Silence May Not Mean Satisfaction

You’ve probably heard it before: it’s much easier to source new business from an existing client than from a non-client. 

You may also know that many clients judge their experience based largely on the day-to-day interactions between you – how well you serve the client, in other words.  Studies show that clients unhappy with the service they receive will not necessarily share that displeasure with you unless it becomes so pronounced that they’re ready to discontinue the relationship and hire someone else instead.  That’s the wrong time to learn that your client is dissatisfied: it’s usually too late to correct the problem and save the relationship.

Last week’s travel reinforced each of those points and, by analogy, provided some insight into what goes right and what can go wrong with client relationships.

Thanks to all the travel I do, I’m a platinum member with Delta.  Some months ago, I had to fly another airline between LA and San Francisco, and it was an eye-opening experience.  It was all about customer service:

  • When I checked in, the agent asked how I was and looked at me while I answered.  The agent chatted with me as he quickly and accurately checked me in and printed my ticket.  He answered my several questions with humor and good information.  This is, unfortunately, not a common experience for me while traveling.
  • Boarding was fast and easy, the seats were comfortable, and the flight was on time despite a late take-off.
  • The flight attendant was pleasant and helpful.
  • My luggage arrived, and it did so quickly.  (Unfortunately, I now mentally bid farewell to my belongings when I have to check a bag, having had two bags delayed for days and one permanently lost.)

Both airlines have always met the key objective of getting me to my ticketed destination safely.   I like Delta (at least, I’m not terribly dissatisfied with Delta) and yet my short trip with Virgin America made me ready to consider choosing to fly with them when I have that option.  And I noticed the differences highlighted above when I next flew on Delta.  It would be a stretch to say I’m now a customer by convenience rather than loyalty, but it would be completely accurate to say that if the circumstances were right, I could be wooed away by another airline.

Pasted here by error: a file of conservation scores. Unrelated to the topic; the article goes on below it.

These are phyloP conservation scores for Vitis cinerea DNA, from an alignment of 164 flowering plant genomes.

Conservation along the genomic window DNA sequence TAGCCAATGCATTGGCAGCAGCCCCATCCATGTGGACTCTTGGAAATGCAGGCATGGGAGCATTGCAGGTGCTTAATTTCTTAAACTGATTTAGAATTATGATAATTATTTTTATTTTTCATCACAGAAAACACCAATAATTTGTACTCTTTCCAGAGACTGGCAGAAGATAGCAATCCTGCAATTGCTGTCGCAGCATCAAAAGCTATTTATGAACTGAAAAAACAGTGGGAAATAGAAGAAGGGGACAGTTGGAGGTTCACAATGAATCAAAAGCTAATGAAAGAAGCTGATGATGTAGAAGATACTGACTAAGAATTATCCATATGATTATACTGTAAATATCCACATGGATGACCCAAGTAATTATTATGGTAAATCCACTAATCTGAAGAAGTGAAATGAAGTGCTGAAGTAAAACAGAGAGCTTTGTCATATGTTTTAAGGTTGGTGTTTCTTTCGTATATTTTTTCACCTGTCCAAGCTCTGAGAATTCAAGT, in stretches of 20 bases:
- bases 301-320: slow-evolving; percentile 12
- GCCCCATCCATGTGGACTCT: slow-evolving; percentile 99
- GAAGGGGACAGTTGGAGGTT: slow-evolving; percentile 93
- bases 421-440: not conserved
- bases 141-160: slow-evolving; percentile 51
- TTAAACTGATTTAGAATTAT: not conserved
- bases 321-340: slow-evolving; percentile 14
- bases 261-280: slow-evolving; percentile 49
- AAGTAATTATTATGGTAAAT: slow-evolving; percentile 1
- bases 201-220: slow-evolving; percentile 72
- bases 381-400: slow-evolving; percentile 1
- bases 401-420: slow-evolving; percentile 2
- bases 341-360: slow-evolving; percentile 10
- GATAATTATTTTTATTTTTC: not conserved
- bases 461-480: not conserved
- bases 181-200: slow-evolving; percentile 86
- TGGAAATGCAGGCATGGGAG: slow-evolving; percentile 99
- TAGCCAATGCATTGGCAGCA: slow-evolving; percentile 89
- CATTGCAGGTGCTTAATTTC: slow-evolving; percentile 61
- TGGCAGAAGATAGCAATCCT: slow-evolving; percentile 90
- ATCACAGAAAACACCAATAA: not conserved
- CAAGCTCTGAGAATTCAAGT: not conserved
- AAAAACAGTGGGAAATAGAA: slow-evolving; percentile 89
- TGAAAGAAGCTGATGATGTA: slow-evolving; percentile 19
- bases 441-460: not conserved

Could your clients be wooed away?  Have you recently reviewed your client service standards (with help from your staff, if appropriate) to be sure that your clients receive what they need from you?  A few common areas to consider:

  • How quickly do you return telephone calls and answer emails?
  • Do your clients know the people in your business with whom they may need to talk?  An introduction can help clients feel comfortable talking with others; without one, they may feel foisted off or that they aren’t important enough to talk with you directly.
  • Do you make clients welcome and comfortable when they visit your office?
  • Do you communicate with the frequency and in the mode your clients prefer?

These are just a few examples of areas to consider when you’re evaluating your client service.  This week, take a fresh look at opportunities to serve your clients more effectively.  You might even consider asking a few clients how satisfied they are.  (Use an open-ended question like, “Janice, I’d like to make it as easy as possible for you to work with us.  Is there anything I or my staff could do to provide you with better service?”)  Don’t assume that your clients would let you know if they were dissatisfied.

Acknowledge all of the feedback you receive from clients.  While you may be unable to incorporate every suggestion, failing to acknowledge your clients’ responses may deal a fatal blow to your relationship.  And if you can’t incorporate a suggestion, consider explaining why and making an alternative proposal to meet the client’s concern.

Client care: the good, the bad, and the just plain ugly

Studies show that happy clients tell very few of their friends about great client care experiences, while unhappy clients tell (on average) seven other people about problems they experienced.  I’d like to share three client stories that I’ve labeled the good, the bad, and the just plain ugly, each with lessons you can learn about how to treat your clients.

The good:  Good Measure Meals